• He was lying behind the back tires of Moses Dillard's car — leader of Greenville-based bands The Dynamic Showmen and also Tex-Town Display — refusing to move until he was taken to an audition with Dillard's management team.

  • A determination to learn how to read music, write music and play an instrument before signing with Bang Records of Atlanta.

If not for the foundation that Greenville's mid-1960s-to-1970s local band scene set for Bryson's vocal and musical talents, he may never have performed with Celine Dion on Disney's 1991 song of the same name as the movie, "Beauty and the Beast," or on "A Whole New World" from the 1992 Alladin soundtrack with Regina Belle.

Bryson won two Grammy Awards: for his duets on both songs.

"Life is about persistence, friendship and love," Bryson said. "That's what got me where I am today, and I'm thankful for the journey. Greenville is a great platform to approach the rest of the world."

Peabo's favorites, and advice from a family man

Beyond the soundtracks he has worked on, Bryson's favorite Disney movies include "The Lion King," "The Little Mermaid," and "Finding Dory" — all films that he has watched many times with his oldest daughter Linda, now in her mid-50s, and now again with his 5-year-old son "Kitt."

"When you dismantle the pieces of those films, it makes you understand how to treat people," Bryson said.

While Bryson hasn't made a studio album since 2018, Kitt, and his wife Tanya, have given him a renewed passion for life and love. He believes he has been afforded both a second child and second marriage.

"Don't take relationship advice online," Bryson says about online dating, and also, "being right is not as important as finding a solution with your partner."

In his spare time, Peabo tries to read 100 books a year, mostly consisting of 17th and 18th-century romance novels. "Still Life with Woodpecker," "Conan the Barbarian" and "War and Peace" are his favorites.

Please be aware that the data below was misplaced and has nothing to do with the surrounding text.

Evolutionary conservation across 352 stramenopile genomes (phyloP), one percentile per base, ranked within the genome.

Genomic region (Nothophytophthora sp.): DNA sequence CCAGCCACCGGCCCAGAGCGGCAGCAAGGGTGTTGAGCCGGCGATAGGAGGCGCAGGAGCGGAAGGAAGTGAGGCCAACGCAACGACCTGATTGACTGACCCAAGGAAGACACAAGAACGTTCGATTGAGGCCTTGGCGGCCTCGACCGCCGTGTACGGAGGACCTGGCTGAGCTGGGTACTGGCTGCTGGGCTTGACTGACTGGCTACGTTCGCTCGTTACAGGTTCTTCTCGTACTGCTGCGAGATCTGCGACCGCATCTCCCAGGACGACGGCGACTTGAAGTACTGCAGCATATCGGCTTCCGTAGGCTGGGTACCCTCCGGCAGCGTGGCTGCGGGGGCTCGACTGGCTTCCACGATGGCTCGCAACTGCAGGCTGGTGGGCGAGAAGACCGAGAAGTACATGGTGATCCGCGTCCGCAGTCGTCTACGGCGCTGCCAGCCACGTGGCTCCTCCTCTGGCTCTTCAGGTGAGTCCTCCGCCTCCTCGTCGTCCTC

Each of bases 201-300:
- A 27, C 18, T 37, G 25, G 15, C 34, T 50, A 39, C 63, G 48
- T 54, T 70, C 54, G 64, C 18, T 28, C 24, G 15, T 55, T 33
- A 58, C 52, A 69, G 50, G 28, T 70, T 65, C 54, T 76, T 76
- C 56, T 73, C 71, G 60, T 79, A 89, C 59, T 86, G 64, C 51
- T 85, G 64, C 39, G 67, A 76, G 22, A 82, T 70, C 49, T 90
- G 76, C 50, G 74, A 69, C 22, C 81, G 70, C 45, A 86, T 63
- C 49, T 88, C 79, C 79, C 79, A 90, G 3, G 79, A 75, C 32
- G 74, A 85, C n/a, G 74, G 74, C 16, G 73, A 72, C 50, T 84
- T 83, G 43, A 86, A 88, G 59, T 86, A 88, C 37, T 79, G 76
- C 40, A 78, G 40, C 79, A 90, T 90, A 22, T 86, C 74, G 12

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Greenville singer Peabo Bryson wasn't able to perform his May 2019 concert at the Peace Center in Greenville because he suffered a heart attack prior to the event.

Peabo Bryson's show at Peace Center in May. What to expect

Maybe it's best that Peabo has never performed in Greenville, professionally.

Advice for Peabo's current stage presence and performance was cultivated with the late Cicely Tyson — an Emmy Award-winning actress — who encouraged Bryson to attack his audience with great energy, call and respond, and walk into the crowd and sing along with his fans.

Expect relationship advice from the soul singer while onstage, such as, not taking online dating advice and keeping the mystery alive in your relationship despite being creatures of habit.

"You will get an upbeat and fun experience, full monty of feelings," Bryson said. "There's a bit in there for everyone. I want to make sure the audience got their money's worth."

While melodies of love will serenade the Peace Center in May, with classics from Bryson including "Feel the Fire," "Crosswinds," and "Can You Stop the Rain", take in the fact that all of the harmony, seduction and wholesomeness derives from Greenville's soulful, Southern bloodline.

"I've lived and observed, and I don't care where you go," Bryson said. "Home is home."

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– A.J. Jackson covers the food & dining scene, along with arts, entertainment and more for The Greenville News and Anderson Independent Mail. Contact him by email at, and follow him on Twitter @ajhappened.

This article originally appeared on Greenville News: Singer Peabo Bryson to perform concert at Peace Center in Greenville.